How Amazon's Alexa May Soon Help You Book Your Next Telehealth Appointment

"Hey, Alexa, call my doctor," might be the next command you give your Amazon Echo device. U.S. News & World Report says that Amazon has teamed up with Teladoc Health to connect customers with a healthcare provider. Upon requesting to speak with a physician, a member of the Teladoc Health team will give the patient a call. In addition to addressing the concern, the doctor will also be able to prescribe medications if necessary. Chris Savarese, a spokesman for Teladoc, said that customers might not receive a callback the same day, and it will depend on the number of physicians available. The service will be available for $75 if insurance doesn't cover it.

Initially, the rollout will be audio-only, but Amazon and Teledoc Health plan to expand to video. With privacy being a top concern, patients should know that conversations will not be recorded or stored, and Amazon will not have any access to information discussed (per U.S. News & World Report).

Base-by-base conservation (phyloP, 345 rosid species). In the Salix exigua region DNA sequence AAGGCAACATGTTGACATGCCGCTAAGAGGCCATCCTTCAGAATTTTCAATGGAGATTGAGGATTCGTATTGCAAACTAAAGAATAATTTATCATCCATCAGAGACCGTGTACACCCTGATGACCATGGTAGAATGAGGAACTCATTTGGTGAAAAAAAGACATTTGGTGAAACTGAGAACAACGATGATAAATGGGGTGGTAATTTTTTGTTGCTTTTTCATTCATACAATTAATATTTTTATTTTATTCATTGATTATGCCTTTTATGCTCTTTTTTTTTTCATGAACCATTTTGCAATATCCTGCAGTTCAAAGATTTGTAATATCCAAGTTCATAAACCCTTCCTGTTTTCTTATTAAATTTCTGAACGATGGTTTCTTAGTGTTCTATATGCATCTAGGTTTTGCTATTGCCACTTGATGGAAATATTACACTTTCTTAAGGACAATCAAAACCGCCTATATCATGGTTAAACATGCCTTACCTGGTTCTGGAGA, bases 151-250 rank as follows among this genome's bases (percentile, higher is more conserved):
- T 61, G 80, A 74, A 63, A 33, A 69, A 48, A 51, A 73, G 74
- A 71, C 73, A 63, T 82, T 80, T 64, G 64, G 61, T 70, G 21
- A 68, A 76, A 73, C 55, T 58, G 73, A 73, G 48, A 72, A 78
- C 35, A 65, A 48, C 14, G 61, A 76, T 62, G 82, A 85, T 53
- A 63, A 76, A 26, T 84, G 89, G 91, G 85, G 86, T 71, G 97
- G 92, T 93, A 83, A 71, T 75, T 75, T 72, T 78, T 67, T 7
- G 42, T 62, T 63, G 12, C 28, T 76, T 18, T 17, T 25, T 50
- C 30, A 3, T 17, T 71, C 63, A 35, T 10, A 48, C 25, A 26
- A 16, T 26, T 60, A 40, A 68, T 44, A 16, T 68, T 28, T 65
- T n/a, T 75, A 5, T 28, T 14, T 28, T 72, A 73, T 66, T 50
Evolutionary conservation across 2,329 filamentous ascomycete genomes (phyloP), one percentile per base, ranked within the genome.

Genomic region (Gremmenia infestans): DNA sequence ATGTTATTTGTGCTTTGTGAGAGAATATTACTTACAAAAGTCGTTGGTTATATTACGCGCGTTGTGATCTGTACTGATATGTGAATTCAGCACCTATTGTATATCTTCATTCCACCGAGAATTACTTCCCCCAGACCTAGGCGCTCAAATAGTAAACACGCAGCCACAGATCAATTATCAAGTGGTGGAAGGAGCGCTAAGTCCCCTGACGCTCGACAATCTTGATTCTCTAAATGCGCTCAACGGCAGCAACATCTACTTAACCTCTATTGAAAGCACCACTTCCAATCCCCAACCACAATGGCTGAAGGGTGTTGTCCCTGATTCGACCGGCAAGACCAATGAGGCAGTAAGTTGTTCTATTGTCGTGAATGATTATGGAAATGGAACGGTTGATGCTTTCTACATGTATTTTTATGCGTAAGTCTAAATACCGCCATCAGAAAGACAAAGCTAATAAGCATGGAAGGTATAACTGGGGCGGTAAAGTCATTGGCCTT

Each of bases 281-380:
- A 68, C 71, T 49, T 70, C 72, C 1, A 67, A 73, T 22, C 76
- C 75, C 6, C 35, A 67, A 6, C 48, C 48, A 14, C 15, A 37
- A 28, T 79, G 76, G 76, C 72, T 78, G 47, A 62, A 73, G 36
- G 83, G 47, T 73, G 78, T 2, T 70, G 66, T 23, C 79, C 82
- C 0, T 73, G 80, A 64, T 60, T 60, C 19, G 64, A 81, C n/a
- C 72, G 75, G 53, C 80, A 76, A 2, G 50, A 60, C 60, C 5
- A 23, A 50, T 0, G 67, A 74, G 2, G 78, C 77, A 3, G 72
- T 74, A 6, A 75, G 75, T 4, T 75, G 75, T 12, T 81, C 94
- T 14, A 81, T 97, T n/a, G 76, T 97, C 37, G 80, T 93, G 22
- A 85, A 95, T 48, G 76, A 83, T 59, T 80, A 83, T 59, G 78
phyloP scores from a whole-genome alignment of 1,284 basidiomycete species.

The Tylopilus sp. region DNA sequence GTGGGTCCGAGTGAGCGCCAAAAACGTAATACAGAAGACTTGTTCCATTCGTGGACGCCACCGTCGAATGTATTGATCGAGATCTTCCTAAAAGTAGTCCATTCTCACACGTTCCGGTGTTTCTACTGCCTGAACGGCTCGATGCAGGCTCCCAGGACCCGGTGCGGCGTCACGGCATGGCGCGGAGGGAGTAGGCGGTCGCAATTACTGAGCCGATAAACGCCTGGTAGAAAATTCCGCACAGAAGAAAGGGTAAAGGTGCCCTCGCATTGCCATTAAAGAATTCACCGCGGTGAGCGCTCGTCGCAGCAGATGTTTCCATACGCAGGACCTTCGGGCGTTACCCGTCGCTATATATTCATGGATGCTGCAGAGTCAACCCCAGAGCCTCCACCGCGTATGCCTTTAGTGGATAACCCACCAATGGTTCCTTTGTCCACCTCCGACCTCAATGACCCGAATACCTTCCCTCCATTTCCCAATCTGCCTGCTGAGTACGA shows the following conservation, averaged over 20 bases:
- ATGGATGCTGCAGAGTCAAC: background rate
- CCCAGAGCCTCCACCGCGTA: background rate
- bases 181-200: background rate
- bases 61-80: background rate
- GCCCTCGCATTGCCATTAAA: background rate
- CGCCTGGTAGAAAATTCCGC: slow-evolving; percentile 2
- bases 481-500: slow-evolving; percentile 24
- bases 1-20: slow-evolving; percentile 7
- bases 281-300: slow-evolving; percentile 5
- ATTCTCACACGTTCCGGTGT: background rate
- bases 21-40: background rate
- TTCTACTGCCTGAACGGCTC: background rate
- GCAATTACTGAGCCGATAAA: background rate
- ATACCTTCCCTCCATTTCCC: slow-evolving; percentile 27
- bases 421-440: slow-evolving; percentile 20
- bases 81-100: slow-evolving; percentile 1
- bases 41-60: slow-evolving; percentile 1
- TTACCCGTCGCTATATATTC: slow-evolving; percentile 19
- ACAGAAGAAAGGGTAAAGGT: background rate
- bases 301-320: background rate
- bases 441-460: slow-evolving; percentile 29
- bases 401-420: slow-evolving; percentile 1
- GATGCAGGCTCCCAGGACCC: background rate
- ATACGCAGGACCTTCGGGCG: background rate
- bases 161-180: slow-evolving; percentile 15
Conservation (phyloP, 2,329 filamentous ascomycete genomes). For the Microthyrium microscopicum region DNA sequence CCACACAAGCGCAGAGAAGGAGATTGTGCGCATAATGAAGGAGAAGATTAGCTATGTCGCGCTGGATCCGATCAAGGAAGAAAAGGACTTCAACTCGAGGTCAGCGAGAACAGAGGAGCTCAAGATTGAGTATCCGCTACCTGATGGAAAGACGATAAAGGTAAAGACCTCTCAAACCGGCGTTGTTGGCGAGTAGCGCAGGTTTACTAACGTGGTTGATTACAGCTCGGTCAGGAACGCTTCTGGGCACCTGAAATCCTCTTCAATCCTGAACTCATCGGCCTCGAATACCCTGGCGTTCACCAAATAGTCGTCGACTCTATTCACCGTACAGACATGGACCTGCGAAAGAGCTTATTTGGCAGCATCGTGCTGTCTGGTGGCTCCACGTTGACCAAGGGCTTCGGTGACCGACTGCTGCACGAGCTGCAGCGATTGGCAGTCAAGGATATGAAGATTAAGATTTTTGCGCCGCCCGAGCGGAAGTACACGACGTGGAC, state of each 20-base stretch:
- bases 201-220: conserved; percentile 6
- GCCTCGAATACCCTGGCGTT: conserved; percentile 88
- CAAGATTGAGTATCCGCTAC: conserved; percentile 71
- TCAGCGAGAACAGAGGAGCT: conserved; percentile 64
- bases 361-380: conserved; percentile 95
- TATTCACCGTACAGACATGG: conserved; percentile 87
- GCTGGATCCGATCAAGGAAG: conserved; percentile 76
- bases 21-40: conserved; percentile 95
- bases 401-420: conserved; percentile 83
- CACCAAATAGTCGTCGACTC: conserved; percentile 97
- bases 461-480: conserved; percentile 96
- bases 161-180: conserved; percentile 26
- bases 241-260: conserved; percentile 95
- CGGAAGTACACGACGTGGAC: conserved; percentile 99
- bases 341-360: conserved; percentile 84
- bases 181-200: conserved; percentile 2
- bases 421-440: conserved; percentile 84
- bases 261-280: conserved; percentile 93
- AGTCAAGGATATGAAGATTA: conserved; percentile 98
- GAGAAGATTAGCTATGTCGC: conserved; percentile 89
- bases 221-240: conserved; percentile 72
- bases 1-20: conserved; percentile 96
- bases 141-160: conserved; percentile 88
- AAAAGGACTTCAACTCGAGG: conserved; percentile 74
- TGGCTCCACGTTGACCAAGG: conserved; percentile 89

How the pandemic helped shape telehealth

The onset of the pandemic has forced the medical industry to evolve rapidly over the past two years, and telehealth is a key player changing the game. According to Becker's Hospital Review, a study by The Harris Poll found that 35% of people would consider replacing their primary care provider with an equally qualified telehealth doctor. Becker's Hospital Review also shared a survey conducted by the American Psychiatric Association, which found that 43% of adults plan to continue using telehealth services even after the pandemic subsides, and 34% said they'd rather see a doctor through telehealth than in-person.

Before conversations about vaccines and booster shots took over our lives, Amazon had already launched a telehealth program in 2019 called Amazon Care. Through this platform, customers could receive prescriptions and schedule doctor visits with the option of meeting virtually or in person. Amazon Care proved to benefit providers just as much as patients. U.S. News & World Report said some hospitals use Alexa in their patients' rooms. Overseas, the U.K. National Health Service relies on Alexa to answer medical questions and offer advice through their website.

Lori Uscher-Pines, a senior policy researcher with Rand Corp., told U.S. News & World Report that the level of awareness of telehealth services wouldn't be what it is without the pandemic.